KIS are available for most undergraduate programmes and are intended to make it easier for you to find information about the programmes you are interested in studying. It is one of many sources of information available that will enable you to make an informed decision on what and where to study.
You can also use this website to find more information on our programmes and the learning environment you will experience at the University of Edinburgh.
Please note that some programmes do not have data available and will not display a KIS.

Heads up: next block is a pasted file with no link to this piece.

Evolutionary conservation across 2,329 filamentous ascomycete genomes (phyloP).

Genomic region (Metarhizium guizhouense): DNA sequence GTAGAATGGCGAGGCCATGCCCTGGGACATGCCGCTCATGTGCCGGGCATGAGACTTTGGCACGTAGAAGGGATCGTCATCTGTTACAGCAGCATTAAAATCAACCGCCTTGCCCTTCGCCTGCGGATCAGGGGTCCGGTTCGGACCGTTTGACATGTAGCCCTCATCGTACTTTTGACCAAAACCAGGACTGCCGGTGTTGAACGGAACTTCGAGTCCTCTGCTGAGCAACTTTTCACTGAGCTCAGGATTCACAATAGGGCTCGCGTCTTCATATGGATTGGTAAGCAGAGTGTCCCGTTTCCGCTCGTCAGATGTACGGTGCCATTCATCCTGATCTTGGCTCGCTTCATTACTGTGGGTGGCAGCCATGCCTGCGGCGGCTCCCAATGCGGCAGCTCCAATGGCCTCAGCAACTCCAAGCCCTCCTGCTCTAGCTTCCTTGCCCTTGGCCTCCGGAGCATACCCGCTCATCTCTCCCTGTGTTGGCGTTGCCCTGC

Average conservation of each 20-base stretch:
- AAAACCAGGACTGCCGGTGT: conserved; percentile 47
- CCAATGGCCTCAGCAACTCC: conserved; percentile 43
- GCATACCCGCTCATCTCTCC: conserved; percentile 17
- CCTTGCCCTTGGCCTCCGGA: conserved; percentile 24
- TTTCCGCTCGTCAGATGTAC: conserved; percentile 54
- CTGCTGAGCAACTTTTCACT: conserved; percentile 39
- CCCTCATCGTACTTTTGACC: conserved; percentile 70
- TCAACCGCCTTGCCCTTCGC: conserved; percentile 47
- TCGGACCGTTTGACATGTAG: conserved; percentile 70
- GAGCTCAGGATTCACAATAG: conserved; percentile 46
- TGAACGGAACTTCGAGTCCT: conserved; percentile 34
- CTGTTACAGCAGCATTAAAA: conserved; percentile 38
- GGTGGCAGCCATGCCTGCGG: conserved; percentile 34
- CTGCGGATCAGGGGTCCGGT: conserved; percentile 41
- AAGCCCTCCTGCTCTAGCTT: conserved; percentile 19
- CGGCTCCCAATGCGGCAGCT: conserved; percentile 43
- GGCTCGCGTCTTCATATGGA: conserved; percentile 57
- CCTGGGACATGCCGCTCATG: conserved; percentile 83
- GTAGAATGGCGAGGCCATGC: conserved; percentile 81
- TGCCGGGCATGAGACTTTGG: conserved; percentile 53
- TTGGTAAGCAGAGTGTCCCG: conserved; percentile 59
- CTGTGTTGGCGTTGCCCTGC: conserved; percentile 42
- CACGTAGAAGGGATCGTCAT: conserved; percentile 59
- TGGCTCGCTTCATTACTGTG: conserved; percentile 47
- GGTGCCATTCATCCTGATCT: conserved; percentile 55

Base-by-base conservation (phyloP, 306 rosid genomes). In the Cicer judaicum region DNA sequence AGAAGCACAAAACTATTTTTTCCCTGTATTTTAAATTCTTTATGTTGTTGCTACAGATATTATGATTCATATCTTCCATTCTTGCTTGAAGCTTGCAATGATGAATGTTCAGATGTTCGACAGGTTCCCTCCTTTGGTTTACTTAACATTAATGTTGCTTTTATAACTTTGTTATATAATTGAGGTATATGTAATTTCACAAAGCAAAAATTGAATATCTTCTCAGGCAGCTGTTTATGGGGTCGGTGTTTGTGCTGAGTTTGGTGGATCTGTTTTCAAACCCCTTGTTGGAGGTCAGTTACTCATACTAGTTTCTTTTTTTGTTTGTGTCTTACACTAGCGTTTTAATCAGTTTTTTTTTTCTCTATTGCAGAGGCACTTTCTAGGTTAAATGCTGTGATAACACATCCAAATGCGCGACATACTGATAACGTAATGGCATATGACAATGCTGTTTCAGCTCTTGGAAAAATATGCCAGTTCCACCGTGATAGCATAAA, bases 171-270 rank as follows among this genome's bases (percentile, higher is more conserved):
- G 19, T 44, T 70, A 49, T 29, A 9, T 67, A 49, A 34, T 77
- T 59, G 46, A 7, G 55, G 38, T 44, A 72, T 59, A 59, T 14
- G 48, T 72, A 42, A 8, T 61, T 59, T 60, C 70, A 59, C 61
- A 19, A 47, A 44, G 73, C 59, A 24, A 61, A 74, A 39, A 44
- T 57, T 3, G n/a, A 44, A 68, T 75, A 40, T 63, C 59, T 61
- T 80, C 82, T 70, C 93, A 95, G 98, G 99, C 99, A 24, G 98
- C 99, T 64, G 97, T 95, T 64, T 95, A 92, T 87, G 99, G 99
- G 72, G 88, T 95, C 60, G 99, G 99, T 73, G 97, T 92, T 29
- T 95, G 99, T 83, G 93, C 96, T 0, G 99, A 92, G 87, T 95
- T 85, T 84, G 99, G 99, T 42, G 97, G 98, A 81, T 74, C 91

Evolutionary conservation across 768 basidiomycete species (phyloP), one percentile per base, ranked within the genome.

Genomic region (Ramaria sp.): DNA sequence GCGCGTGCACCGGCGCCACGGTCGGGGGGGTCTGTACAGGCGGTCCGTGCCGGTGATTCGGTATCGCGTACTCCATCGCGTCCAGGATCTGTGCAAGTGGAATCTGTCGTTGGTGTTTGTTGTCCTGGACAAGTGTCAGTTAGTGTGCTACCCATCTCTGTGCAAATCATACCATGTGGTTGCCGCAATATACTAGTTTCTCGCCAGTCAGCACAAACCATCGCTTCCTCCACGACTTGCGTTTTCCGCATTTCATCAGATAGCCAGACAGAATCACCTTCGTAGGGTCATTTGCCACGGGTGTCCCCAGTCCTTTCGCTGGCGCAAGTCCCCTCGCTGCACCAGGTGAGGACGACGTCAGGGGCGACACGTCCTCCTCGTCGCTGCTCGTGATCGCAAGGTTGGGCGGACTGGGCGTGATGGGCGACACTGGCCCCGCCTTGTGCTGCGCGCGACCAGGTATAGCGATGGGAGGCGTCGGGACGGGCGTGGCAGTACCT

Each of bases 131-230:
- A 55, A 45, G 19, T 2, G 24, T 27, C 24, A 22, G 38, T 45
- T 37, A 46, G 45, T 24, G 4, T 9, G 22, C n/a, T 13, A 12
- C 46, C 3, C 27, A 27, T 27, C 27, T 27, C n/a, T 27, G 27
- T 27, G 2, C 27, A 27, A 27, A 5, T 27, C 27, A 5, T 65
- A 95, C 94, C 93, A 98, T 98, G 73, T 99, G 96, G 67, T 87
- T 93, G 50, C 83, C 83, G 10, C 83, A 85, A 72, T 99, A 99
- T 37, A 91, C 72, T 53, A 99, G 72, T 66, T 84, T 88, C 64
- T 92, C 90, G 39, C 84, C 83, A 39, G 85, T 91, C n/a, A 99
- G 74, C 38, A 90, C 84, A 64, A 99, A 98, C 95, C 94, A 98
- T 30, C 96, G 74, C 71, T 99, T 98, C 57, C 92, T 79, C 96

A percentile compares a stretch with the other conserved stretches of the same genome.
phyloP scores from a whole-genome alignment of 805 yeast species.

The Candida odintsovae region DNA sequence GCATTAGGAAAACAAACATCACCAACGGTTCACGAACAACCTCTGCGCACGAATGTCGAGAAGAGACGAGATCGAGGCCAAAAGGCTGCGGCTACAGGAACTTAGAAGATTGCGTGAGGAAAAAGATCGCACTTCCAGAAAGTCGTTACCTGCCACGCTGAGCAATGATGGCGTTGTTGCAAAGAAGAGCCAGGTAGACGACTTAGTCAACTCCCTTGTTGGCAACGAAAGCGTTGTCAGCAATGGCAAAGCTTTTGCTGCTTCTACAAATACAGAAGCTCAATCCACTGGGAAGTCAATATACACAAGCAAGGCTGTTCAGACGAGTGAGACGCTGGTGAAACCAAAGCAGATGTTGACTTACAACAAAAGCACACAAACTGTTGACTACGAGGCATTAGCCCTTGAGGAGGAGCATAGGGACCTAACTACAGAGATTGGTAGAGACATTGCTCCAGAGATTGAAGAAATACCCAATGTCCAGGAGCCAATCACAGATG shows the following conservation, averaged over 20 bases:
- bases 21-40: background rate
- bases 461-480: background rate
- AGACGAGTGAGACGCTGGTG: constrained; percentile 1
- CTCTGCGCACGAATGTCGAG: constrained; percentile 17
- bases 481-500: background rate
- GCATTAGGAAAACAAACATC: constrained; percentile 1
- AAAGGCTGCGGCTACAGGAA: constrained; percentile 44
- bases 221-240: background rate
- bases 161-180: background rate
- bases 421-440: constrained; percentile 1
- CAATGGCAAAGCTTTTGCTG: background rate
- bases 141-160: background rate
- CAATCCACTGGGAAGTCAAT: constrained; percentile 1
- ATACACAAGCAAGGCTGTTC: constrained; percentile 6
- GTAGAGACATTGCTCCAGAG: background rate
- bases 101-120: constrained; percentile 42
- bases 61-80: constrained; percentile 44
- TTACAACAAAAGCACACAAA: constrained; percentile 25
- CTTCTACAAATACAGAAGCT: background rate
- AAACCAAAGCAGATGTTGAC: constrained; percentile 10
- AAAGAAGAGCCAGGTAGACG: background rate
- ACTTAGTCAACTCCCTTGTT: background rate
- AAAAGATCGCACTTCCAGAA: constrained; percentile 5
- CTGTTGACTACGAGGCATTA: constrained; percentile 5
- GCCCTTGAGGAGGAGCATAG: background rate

In Year 1, you will require Personal Protective Equipment for practical work. Prices start at £3.
Our Electronics & Electrical Engineering students are eligible for several scholarship schemes that provide additional financial support.
One scheme comprises a pool of scholarships provided by a number of companies, and the other is through the UK Electronics Skills Foundation (UKESF), of which Edinburgh is a member along with other UK universities which have a strong electronics profile.
Our applicants are also eligible to apply, during the year of application, for an Institution of Engineering and Technology (IET) Diamond Jubilee Scholarship, and can hold this in addition to other scholarships.
For more information on how much it will cost to study with us and the financial support available see our fees and funding information.